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Questions

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“You’re very young,” she said, her frail hands on my shoulders as she scrutinised me.

“Twenty-six,” I said. “With a young face.”

She laughed.

“You’ve heard that before!” After a pause, “But still, very young.”

“Am I?” I asked.

“Most people are a lot older than you when they start. What made you want to convert?”

“I don’t know,” I said, honest for almost the first time. “It’s just been a question for over half my life.”

I was around ten years old, with a stomach bug so bad it had made my gums bleed. A doctor gave me a book called, I think, I Am David, about a small boy who is helped to escape from a concentration camp. He has lived there for as long as he can recall.

The book itself was twee, and I hated it, but I was told I should read it. David is not Jewish, but prays to “the god of green pastures” that he has overheard other prisoners pray to.

The fact David got a choice stuck with me. His faith, unlike mine, was actually his.

I was a precocious child, a prodigy, so I was told. So I felt my place in the world was to find answers, and before I could find answers, I needed to ask questions.

So naturally I started with the biggest question I could think of- the Universe.

I was a lonely child. Not just an only one- a lonely one. When I asked for amusement, I was told that “only boring people get bored”.

I could lie. I could say that I was not alone, that I was with the Omnipresent. But I was alone, and I was lonely, and I was bored. My parents didn’t really like games.

I had a lot of theories. Death, I decided, would be just your final moment, stretched out into eternity. So your final judgement would be your own mind in that moment. Another time I would decide that the Omnipresent was not a spirit, but actually was the material of the Universe- all that is, was and will be.
If I am young now, what was I then?

Philosophy, when it meant reading other people’s theories, was dry. I liked Nietzsche, but only for the exclamation marks.

Despite being a grot who hated church and reverence and pitied those poor wretches who got forced into choir and altar service, I found that religion was something of a specialist subject of mine.

I was angry and a teenager and determined to find myself in the story of everything.

Maybe I could have gone looking for myself outside of scripture. But that never made sense to me. If this is a gift from the divine, why should it belong to someone else but not to me? Am I not also made in the divine image?

I was still not a great reader, but I was stubborn.

Even that isn’t the answer. Teenage angst and emptiness could only take me so far, the same for childhood loneliness. As an adult, the narrative of exile and return, the long days in the wilderness, those spoke to me. The rainbow- a symbol of the promise made to Noah, and repeated to me on my toughest days.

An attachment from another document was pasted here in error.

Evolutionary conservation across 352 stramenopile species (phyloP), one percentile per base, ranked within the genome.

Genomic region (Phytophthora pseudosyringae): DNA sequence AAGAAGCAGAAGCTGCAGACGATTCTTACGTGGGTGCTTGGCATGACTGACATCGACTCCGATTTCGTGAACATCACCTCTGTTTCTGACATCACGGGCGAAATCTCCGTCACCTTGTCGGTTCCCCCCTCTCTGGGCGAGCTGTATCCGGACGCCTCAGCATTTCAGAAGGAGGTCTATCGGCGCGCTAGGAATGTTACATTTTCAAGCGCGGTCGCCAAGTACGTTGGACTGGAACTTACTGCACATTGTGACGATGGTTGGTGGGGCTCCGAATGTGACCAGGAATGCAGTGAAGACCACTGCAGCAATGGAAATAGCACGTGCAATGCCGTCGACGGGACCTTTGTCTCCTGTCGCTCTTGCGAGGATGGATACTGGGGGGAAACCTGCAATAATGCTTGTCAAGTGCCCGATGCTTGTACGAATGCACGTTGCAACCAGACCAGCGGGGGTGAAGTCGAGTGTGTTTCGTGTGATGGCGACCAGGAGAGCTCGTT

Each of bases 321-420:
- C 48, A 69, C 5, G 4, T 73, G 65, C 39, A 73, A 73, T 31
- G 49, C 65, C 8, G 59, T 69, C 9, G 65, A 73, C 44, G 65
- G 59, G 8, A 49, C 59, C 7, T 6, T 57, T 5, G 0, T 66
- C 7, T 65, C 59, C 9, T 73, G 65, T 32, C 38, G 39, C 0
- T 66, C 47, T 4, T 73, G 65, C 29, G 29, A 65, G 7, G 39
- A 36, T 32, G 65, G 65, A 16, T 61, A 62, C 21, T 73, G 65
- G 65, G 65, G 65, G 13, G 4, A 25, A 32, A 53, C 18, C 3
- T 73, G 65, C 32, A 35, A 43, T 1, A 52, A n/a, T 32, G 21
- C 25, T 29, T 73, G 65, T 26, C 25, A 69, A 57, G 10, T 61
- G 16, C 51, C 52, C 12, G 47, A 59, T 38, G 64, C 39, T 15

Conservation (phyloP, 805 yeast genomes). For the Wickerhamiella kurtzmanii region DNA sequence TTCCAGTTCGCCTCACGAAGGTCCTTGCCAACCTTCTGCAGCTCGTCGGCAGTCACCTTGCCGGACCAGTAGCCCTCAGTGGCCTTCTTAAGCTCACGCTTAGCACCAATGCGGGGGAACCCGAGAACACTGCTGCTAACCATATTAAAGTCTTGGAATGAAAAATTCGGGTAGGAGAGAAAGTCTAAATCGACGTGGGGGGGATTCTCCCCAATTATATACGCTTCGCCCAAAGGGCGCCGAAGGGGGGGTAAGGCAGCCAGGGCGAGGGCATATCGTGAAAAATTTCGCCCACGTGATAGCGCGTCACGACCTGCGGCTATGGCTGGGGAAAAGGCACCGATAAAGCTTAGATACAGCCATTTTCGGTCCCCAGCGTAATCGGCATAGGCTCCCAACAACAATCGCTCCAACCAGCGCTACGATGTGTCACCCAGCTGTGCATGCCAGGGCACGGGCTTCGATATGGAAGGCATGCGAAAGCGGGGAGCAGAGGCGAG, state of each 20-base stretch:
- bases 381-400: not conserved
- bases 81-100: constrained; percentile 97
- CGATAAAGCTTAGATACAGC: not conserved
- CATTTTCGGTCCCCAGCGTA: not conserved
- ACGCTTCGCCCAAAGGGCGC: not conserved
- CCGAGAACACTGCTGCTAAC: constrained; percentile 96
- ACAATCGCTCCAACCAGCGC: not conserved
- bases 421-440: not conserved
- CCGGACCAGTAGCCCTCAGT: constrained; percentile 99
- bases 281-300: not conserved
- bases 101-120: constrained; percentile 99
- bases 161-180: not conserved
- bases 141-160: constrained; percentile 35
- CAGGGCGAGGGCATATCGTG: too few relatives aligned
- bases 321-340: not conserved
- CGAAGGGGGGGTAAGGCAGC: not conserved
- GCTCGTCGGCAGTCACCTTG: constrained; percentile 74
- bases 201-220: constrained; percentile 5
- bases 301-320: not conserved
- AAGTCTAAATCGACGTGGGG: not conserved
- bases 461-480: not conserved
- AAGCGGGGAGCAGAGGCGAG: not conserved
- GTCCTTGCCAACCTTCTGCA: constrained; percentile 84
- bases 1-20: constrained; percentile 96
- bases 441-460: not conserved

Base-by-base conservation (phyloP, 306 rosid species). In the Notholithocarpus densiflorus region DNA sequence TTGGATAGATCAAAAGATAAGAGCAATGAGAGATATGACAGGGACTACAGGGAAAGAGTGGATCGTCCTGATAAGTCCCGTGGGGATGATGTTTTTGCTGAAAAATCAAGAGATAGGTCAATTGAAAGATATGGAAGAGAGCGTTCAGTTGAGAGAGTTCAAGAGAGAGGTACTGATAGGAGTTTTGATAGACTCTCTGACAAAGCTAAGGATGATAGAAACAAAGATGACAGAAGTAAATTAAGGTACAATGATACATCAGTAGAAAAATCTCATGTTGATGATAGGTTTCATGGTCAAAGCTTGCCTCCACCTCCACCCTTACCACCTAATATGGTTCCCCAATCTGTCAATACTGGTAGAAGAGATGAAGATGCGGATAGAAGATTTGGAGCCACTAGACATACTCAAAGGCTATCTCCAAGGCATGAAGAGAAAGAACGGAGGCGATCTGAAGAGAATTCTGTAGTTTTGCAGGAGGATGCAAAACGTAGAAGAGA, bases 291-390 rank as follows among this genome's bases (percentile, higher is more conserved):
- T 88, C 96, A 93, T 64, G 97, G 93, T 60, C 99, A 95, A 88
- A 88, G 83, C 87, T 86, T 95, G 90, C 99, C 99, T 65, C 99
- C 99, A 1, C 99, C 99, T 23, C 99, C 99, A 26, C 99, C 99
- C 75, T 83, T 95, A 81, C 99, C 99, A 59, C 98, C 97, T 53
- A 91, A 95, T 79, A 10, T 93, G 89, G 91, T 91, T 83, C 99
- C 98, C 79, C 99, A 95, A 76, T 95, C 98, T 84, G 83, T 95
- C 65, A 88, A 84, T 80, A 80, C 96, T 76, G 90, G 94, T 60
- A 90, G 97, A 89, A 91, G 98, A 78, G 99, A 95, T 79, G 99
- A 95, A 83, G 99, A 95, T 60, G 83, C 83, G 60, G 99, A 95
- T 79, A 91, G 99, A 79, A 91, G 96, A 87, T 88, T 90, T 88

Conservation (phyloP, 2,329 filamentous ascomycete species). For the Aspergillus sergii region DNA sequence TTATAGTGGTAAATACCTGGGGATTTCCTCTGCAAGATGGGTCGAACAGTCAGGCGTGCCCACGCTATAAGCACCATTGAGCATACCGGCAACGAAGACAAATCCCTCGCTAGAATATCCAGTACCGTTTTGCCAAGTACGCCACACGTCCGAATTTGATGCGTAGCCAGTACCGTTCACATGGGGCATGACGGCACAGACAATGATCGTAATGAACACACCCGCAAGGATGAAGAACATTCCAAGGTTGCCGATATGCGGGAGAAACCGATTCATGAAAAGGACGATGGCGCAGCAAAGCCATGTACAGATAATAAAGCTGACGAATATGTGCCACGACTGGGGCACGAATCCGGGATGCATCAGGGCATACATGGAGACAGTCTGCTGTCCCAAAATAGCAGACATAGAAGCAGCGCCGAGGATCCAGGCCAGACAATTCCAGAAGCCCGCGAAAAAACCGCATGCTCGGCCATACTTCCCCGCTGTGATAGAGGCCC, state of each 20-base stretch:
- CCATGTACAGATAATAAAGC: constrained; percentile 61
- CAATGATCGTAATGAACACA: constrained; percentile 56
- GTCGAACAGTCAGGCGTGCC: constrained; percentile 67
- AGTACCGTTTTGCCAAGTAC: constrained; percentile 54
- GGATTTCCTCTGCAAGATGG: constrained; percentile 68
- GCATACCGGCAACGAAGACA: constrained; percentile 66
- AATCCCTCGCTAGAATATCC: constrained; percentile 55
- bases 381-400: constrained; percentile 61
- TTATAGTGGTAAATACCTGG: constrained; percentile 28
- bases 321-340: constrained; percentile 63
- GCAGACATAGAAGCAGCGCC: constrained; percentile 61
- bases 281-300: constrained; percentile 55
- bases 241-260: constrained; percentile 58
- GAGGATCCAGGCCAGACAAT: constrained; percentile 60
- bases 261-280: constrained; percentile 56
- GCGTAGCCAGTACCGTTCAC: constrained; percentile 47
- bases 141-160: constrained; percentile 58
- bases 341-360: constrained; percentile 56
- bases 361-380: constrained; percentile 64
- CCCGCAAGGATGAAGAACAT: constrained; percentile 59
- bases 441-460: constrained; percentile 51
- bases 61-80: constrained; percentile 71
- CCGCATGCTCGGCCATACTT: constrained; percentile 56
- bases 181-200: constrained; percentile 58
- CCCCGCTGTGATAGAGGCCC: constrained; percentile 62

A question was asked a thousand times, and the answer came together like painting-by-numbers. Not all at once, but bit by bit, and the more I looked it, the more I thought I could make sense of it.

I am converting to Judaism. It will take around eighteen months. I think people told me that thinking it would shock me, but I’m trans- eighteen months is nothing.

So I am now undergoing two transitions side by side. I know it will be stressful- but I don’t feel I had any other choice.

_______

This blog post was deleted several times and rewritten from scratch, occasionally with very cold fingers.

Please reblog or buy me a coffee as I am in great need of support right now.

Get Over It

This blog is about blood, cause it’s part of a normal life for a lot of people and deserves to be talked about. Don’t like, don’t read.

Menstruation is fucking tough. Full stop. And being gender non-conforming in any way just makes it worse.

It’s really hard to talk about without just being straight-up brutal. Because, unfortunately, the experience is often just straight-up brutal. Blood. Pain. Emotions that feel like they are not your own. Bad skin. Skin that makes “bad skin” seem good.

The stink. Stupid jokes from stupid boys in high school. Getting caught without a pad, making do with a wodge of harsh tissue paper.
The raucous cacophony of a pad being unwrapped in a public bathroom.

Despite the fact that around half the population go through this for a week a month for four decades of their lives, I am still gripped by a profound sense of shame when I talk about menstruation- even in these delicate terms.

That is the baseline. Now imagine that shame multiplied by the fact that every leaflet, every online guide you will ever read uses terms like “woman” and “female”, words you have never felt any affinity for. You realise that you are an aberration, with no right to exist.

Let’s face it, menstruation brings with it a state of emotional fragility. It just does. Last time I had a period, someone showed me a picture of a puppy and I cried because I couldn’t pet it.